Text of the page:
Sheffield hospitals pay thousands for dodgy software
Ex-employee tips off FAST
Sheffield Teaching Hospitals are to pay £13,000 for inadequate software licensing, after an ex-staff member reported them to the Federation Against Software Theft.
The hospitals had failed to get enough licenses for Esker's SmarTerm emulation software. The failure was reported to FAST by a presumably disgruntled ex-employee of the NHS trust - a common way for such investigations to start.
The trust said it was a genuine error, according to Computerworld.
FAST Chief Executive John Lovelock said: “Anyone who thinks that FAST is an organisation without clout needs to think again.”
In other news the BMA has obtained agreement from the NHS to check the quality of care record data before sharing it between doctors' surgeries and primary care trusts. PCTs must also be satisfied that patients have been adequately informed before uploading records onto the central spine.
The real future of the NPfIT rests on the result of today's election. ®
If the sysadmin had done a 5 minute google research he might have found this:
which could have saved 13000 pounds of tax payers money. I don't know the particulars of the case but if it's terminal emulation on windows you are looking for...
Who will write it?
I agree - you can't rely on good-will and hobyists to write stuff for thr NHS - that's just silly.
But of the software that something like the NHS uses, a lot of it, like word processors, terminal emulators (!), databases, etc etc IS available off-the-shelf for free. Yes, of course it will take money to configure it and get it running, but that's true of whatever software you use - you can't just take an SQL server and it works for you - you need to invest effort into it. And (and this is the crucial thing), you damn well make sure that you (the NHS) retain any rights over any configuration work that is done; you don't want to be locked-in for the next hundred years into going back to the original supplier.
As for the rest, I bet a lot of the software is either bespoke or very heavily modified/configured stuff. In which case, it's no harder to write it to use a free platform (for example) than it is to use an expensive one. And again, you make sure you retain the rights.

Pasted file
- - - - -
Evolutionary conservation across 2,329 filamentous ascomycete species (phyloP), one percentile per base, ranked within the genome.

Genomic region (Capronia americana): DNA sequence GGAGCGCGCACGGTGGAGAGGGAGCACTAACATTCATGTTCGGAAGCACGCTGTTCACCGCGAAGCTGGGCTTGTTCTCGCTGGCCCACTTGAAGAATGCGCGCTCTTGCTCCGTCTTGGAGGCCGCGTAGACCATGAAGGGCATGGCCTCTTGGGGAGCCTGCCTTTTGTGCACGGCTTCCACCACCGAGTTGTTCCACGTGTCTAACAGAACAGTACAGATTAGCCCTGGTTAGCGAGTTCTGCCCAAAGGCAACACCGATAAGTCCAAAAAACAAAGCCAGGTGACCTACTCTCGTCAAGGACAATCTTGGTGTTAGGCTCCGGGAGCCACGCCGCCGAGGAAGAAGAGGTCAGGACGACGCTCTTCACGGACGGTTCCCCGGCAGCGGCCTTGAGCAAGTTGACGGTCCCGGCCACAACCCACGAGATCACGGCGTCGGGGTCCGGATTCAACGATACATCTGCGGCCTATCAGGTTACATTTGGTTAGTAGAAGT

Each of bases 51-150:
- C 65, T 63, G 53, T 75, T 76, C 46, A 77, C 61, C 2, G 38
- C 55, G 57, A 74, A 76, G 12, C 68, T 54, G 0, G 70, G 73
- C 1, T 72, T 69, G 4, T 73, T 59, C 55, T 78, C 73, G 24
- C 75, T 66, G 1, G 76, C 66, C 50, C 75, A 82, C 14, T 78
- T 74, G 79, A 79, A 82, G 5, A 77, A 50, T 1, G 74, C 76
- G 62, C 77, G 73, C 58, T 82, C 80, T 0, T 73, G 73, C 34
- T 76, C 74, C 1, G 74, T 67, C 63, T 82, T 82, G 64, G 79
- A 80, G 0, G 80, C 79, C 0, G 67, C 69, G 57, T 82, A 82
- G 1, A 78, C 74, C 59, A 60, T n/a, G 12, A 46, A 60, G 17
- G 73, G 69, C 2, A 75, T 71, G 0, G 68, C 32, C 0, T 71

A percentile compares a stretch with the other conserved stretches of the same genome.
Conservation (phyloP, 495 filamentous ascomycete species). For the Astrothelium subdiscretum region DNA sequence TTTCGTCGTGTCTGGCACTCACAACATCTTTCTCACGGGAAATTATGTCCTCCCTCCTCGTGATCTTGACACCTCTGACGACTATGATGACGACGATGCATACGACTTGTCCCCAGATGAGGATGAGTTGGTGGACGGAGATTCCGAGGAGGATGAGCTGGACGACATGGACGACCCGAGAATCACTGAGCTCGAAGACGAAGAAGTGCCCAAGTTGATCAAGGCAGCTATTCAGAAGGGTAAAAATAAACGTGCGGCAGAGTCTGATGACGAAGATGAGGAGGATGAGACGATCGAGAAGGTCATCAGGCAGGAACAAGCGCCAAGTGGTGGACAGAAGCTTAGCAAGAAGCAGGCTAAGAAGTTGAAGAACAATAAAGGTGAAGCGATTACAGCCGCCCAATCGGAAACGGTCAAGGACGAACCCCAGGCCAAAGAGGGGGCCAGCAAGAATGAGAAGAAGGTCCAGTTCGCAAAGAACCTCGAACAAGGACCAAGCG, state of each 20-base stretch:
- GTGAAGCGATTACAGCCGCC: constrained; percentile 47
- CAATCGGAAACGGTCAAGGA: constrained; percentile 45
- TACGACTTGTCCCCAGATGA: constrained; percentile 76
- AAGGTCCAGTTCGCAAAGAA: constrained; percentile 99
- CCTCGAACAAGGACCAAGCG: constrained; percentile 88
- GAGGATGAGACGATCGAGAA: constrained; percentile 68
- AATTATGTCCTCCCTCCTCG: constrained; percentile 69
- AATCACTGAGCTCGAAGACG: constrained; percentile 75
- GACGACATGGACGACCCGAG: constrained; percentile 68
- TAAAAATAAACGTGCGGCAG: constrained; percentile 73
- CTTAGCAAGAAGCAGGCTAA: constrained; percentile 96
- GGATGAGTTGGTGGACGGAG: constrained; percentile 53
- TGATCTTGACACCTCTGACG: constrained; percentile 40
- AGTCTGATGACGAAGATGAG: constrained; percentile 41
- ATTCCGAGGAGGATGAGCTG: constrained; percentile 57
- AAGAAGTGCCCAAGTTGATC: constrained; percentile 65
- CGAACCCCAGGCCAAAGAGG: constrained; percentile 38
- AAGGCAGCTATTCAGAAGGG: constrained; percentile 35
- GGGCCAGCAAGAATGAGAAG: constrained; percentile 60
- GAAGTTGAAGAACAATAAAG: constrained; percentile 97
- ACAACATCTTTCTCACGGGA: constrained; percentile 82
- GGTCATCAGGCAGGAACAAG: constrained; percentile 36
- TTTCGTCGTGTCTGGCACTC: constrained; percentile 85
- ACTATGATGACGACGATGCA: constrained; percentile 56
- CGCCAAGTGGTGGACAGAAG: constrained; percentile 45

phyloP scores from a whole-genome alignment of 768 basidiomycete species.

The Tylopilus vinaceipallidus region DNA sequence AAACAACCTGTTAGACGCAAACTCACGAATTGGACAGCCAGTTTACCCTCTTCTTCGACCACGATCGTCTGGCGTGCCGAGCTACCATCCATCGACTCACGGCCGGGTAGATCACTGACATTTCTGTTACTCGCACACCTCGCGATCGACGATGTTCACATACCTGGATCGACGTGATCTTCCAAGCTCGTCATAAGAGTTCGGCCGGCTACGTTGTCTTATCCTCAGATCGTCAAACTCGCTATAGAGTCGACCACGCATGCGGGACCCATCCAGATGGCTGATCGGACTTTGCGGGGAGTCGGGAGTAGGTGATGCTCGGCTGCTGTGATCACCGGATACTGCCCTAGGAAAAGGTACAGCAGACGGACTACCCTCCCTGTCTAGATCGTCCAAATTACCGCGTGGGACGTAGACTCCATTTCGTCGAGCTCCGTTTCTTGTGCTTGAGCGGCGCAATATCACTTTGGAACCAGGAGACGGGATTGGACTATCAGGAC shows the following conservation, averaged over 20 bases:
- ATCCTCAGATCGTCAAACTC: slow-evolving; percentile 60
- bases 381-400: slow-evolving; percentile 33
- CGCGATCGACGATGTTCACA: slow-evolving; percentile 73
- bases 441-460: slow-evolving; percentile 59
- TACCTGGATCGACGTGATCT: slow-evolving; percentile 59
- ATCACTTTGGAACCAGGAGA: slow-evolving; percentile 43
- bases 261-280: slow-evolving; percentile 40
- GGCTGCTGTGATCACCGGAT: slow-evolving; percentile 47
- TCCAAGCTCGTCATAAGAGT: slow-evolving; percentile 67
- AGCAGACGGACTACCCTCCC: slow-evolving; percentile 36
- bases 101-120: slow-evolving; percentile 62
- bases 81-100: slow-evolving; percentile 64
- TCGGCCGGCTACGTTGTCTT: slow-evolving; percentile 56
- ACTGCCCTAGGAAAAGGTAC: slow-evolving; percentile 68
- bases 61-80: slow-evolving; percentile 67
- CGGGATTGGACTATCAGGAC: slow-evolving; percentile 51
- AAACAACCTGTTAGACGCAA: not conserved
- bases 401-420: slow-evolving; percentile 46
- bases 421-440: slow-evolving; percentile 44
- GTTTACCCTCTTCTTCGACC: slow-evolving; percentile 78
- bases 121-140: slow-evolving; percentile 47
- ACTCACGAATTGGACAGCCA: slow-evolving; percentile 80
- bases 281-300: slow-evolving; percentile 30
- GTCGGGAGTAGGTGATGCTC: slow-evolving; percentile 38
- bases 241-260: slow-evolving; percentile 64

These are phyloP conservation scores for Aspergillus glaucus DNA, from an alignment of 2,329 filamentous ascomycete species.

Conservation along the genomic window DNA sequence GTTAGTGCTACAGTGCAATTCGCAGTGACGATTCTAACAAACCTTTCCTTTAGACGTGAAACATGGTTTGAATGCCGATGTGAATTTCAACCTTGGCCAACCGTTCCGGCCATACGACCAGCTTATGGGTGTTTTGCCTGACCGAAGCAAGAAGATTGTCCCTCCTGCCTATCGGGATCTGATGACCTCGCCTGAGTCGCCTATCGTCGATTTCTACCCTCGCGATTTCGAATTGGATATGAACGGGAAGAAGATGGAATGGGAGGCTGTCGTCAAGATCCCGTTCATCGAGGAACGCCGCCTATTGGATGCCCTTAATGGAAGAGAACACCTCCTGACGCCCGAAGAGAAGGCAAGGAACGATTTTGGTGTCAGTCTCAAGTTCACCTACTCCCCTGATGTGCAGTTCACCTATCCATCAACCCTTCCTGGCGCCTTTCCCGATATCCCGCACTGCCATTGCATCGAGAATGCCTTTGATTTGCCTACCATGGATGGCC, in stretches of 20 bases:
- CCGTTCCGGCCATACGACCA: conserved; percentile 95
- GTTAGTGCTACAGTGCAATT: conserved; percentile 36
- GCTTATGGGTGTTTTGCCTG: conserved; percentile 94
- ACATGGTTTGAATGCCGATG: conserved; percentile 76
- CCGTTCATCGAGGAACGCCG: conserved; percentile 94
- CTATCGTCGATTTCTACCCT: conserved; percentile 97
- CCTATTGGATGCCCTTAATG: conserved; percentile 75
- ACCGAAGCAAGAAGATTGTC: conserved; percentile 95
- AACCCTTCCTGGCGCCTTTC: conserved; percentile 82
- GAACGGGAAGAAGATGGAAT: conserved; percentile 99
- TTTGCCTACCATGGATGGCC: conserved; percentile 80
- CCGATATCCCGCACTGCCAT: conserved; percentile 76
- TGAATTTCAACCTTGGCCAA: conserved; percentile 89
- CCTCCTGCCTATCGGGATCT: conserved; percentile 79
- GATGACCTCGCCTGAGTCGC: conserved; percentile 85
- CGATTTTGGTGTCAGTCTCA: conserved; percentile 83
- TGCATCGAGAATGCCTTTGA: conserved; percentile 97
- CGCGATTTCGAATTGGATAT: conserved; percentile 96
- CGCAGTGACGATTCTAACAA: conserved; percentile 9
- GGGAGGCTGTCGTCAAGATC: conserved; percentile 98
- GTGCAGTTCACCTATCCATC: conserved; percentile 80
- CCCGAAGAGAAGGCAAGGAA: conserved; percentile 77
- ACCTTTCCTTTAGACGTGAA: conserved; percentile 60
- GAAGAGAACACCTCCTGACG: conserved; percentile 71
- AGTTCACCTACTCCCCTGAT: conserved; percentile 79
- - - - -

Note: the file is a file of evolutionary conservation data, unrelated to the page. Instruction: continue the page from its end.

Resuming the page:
Clearly the procurement people are simply not driving a hard enough bargain in this respect, because lock-in is as serious an issue today as it was back in the 70s and 80s when IBM were eventually stuffed-up for doing exactly this. Lessons seem not to have been leaned. Maybe the procument people don't actually know what they are doing? Could this be true? Surely not!!
It's a shame nobody will take notice.
It would be nice to think that some people who though about using Esker software will think again now that they're been seen to employ a bunch of thugs against a public-funded organisation.
Sadly most people couldn't care less about ethics when making purchasing choices.
...and what will happen? My guess is that they will get away with it - handslap moment. Please let a "new" Government put an end to this NPfIT garbage, money-wasting, CSC/BT/Fujitsu?HP/Accenture/Cerner farce....
How's this work then?
How does FAST work then? Presumably, the company concerned (Esker in this case) needs to be a "member" of FAST in order to give FAST a mandate to go after the evil-doing software-licence evading public/hospital/etc.
But it is, of course, yet another example of why huge public or government organisations need to move to either free software, or develop their own. Yes, of course the NHS is not in the business of developing software, but the people that decide what software to use need to wake-up.
As for suggesting that everyone migrate to Linux (first post), there are other free OSs out there you know! Some much more free than GPL'd Linux! And more stable, more secure, etc etc... Linux is not the only fruit.